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Impact of conventional breath inspiratory time during high-frequency jet ventilation in preterm lambs

Citation

Musk, GC and Polglase, GR and Song, Y and Pillow, JJ, Impact of conventional breath inspiratory time during high-frequency jet ventilation in preterm lambs, Neonatology, 101, (4) pp. 267-273. ISSN 1661-7800 (2012) [Refereed Article]

Copyright Statement

Copyright 2012 S. Karger AG, Basel

DOI: doi:10.1159/000334828

Abstract

Background: Conventional mechanical ventilator (CMV) breaths during high-frequency jet ventilation (HFJV) are advocated to recruit and stabilize alveoli.

Objectives: To establish if CMV breath duration delivered during HFJV influences gas exchange, lung mechanics and lung injury.

Methods: Preterm lambs at 128 days gestational age were studied. HFJV (7 Hz, PEEP 8 cm H(2)O, PIP(HFJV) 40 cm H(2)O, FiO(2) 0.4) with superimposed CMV breaths (PIP(CMV) 25 cm H(2)O, rate 5 breaths/min) was commenced after delivery and continued for 2 h. CMV breath inspiratory time (t(I)was either 0.5 s (HFJV+CMV(0.5); n = 8) or 2.0 s (HFJV+CMV(2.0); n = 8). Age-matched unventilated controls (UVC) were included for comparison.

Results: Serial arterial blood gas analyses were performed. PIP(HFJV) was adjusted to target a PaCO(2) of 45-55 mm Hg. FiO(2) was adjusted to target SpO(2) 90-95%. Pressure-volume curves, broncho-alveolar lavage (BAL) and lung tissue samples were obtained postmortem. Gas exchange, ventilation parameters, static lung compliance and BAL inflammatory markers were not different between HFJV+CMV(0.5) and HFJV+CMV(2.0). Both ventilation groups had higher BAL inflammatory markers and increased iNOS-positive cells on histology compared to UVC, whilst lung tissue IL-1β and IL-6 mRNA expression was higher in the HFJV+CMV(2.0) group compared to the UVC group.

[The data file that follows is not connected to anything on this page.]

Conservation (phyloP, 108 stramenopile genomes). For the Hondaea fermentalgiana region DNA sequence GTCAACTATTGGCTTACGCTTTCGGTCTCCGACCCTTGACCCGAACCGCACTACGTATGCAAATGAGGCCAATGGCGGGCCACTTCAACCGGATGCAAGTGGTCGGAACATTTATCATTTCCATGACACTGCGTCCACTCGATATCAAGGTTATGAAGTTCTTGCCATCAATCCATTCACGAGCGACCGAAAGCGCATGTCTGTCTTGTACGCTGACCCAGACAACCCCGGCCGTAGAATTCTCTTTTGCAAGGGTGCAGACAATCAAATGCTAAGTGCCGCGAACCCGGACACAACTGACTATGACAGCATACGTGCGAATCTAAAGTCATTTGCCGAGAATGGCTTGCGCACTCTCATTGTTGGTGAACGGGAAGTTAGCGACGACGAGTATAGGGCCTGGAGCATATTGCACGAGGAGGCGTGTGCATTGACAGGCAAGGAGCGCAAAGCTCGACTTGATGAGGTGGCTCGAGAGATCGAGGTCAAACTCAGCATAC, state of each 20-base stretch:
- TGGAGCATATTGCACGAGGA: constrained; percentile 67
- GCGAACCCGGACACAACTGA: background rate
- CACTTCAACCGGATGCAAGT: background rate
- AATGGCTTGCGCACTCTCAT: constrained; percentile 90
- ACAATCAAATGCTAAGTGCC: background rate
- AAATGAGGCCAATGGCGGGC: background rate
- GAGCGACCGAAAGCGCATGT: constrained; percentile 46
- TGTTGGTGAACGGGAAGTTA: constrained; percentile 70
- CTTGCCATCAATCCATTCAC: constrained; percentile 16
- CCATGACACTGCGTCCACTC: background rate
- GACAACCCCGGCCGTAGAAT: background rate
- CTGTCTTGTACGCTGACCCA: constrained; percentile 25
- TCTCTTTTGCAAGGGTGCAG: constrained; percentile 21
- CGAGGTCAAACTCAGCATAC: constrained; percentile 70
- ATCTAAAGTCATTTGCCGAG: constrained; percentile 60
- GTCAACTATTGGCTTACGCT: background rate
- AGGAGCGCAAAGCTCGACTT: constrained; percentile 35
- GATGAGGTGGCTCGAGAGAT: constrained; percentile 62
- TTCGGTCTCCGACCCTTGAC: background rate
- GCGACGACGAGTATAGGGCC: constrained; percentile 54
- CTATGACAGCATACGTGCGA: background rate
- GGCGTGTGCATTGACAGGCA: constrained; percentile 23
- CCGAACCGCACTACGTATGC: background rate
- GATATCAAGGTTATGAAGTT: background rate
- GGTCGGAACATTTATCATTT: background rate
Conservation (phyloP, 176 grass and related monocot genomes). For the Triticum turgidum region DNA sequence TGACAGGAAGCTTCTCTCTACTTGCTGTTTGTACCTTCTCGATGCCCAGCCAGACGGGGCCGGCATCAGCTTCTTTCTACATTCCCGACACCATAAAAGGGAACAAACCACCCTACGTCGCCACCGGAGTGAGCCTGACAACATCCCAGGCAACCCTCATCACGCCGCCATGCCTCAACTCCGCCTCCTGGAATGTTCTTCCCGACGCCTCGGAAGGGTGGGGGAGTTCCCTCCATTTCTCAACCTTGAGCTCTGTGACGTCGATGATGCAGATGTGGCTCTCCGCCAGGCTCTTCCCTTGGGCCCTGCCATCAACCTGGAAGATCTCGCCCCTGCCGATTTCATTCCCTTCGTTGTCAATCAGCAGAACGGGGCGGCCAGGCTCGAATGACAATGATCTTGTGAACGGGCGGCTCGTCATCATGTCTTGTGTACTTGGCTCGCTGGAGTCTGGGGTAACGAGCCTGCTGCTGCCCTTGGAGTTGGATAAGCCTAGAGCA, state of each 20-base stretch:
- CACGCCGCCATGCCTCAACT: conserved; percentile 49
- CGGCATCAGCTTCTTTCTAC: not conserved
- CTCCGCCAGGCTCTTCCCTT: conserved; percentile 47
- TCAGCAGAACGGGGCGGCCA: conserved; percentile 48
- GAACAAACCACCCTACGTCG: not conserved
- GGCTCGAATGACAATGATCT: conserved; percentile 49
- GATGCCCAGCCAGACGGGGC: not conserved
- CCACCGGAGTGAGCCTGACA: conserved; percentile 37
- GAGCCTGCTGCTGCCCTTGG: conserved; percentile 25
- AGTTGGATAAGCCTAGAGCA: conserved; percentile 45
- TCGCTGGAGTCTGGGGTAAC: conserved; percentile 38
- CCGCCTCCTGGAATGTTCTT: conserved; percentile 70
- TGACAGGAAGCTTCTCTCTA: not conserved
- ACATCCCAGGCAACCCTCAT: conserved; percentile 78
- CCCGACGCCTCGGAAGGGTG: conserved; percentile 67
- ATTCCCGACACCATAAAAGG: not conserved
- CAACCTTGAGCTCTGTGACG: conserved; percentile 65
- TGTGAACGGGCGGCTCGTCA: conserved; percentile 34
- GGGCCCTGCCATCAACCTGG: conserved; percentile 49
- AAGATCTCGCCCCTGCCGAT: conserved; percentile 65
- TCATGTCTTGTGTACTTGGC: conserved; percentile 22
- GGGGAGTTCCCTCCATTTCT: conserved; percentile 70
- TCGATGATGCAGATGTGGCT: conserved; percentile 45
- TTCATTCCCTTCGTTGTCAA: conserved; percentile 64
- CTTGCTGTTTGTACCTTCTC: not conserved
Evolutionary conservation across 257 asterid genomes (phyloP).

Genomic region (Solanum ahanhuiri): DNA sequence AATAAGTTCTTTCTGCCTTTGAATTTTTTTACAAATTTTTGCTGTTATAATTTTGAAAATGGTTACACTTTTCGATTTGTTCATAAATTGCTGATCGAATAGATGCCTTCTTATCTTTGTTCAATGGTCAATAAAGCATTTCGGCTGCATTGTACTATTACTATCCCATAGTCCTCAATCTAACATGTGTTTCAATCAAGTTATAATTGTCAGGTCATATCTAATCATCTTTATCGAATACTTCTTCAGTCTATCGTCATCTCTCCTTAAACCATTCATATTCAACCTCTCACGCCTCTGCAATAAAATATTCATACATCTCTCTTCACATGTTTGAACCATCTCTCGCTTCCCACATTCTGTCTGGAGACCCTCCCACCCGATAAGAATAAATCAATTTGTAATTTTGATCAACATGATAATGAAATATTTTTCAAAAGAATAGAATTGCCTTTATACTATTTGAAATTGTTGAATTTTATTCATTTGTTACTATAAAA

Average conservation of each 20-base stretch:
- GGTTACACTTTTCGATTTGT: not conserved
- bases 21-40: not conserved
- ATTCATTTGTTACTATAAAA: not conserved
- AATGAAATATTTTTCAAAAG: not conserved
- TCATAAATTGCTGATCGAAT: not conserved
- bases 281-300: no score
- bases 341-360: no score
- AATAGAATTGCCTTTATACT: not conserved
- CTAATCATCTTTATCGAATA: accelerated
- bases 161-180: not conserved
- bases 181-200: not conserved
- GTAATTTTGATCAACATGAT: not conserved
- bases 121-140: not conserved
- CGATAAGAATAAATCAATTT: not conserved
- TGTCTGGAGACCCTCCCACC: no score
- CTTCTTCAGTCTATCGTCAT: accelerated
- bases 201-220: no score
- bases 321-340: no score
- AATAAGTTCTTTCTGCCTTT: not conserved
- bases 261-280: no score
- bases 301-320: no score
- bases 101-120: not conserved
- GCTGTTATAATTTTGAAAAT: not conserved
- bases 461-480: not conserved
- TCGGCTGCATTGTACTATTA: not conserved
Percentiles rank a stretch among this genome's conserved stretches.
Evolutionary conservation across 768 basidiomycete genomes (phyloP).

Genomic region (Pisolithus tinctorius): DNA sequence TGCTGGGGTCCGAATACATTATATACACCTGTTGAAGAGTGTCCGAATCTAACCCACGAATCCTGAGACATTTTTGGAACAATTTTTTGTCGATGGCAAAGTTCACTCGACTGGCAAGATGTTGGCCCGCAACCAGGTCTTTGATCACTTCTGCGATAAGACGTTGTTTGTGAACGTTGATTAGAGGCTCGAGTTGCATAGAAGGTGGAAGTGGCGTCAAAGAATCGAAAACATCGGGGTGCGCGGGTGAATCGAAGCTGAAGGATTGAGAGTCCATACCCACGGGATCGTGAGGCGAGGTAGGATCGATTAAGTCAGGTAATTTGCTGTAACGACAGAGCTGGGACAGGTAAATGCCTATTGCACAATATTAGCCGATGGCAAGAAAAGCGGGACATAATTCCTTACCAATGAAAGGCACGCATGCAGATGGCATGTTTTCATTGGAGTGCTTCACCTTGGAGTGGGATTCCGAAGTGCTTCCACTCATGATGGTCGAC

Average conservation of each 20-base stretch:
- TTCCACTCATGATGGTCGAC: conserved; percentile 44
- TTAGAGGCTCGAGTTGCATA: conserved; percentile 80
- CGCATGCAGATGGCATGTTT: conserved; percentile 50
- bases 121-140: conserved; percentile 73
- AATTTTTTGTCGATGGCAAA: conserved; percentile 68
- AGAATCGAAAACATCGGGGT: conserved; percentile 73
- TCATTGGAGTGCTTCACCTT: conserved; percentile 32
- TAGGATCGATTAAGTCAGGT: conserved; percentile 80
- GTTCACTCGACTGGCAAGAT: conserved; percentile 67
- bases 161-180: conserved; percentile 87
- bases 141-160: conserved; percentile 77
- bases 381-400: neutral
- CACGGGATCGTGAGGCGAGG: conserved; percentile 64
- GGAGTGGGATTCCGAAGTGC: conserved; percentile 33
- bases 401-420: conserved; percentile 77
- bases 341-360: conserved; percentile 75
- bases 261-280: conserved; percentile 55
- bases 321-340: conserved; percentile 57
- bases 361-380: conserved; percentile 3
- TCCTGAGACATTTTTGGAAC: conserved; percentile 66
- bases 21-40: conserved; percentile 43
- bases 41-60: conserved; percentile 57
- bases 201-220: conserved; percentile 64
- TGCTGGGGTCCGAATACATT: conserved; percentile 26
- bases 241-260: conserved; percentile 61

Conclusions: Preterm lambs were ventilated effectively with HFJV and 5 CMV breaths/min. CMV breath duration did not alter blood gas exchange, ventilation parameters, ex vivo static lung mechanics or markers of lung injury over a 2-hour study, although consistent trends towards increased inflammatory markers with the longer t(I) suggest greater risk of injury.

Item Details

Item Type:Refereed Article
Keywords:respiration, artificial, high-frequency jet ventilation, neonatal respiratory distress syndrome, lung injury, pulmonary atelectasis, premature birth
Research Division:Medical and Health Sciences
Research Group:Cardiorespiratory Medicine and Haematology
Research Field:Respiratory Diseases
Objective Division:Health
Objective Group:Clinical Health (Organs, Diseases and Abnormal Conditions)
Objective Field:Respiratory System and Diseases (incl. Asthma)
UTAS Author:Song, Y (Dr Yong Song)
ID Code:135714
Year Published:2012
Web of Science® Times Cited:1
Deposited By:Menzies Institute for Medical Research
Deposited On:2019-11-08
Last Modified:2019-12-13
Downloads:0

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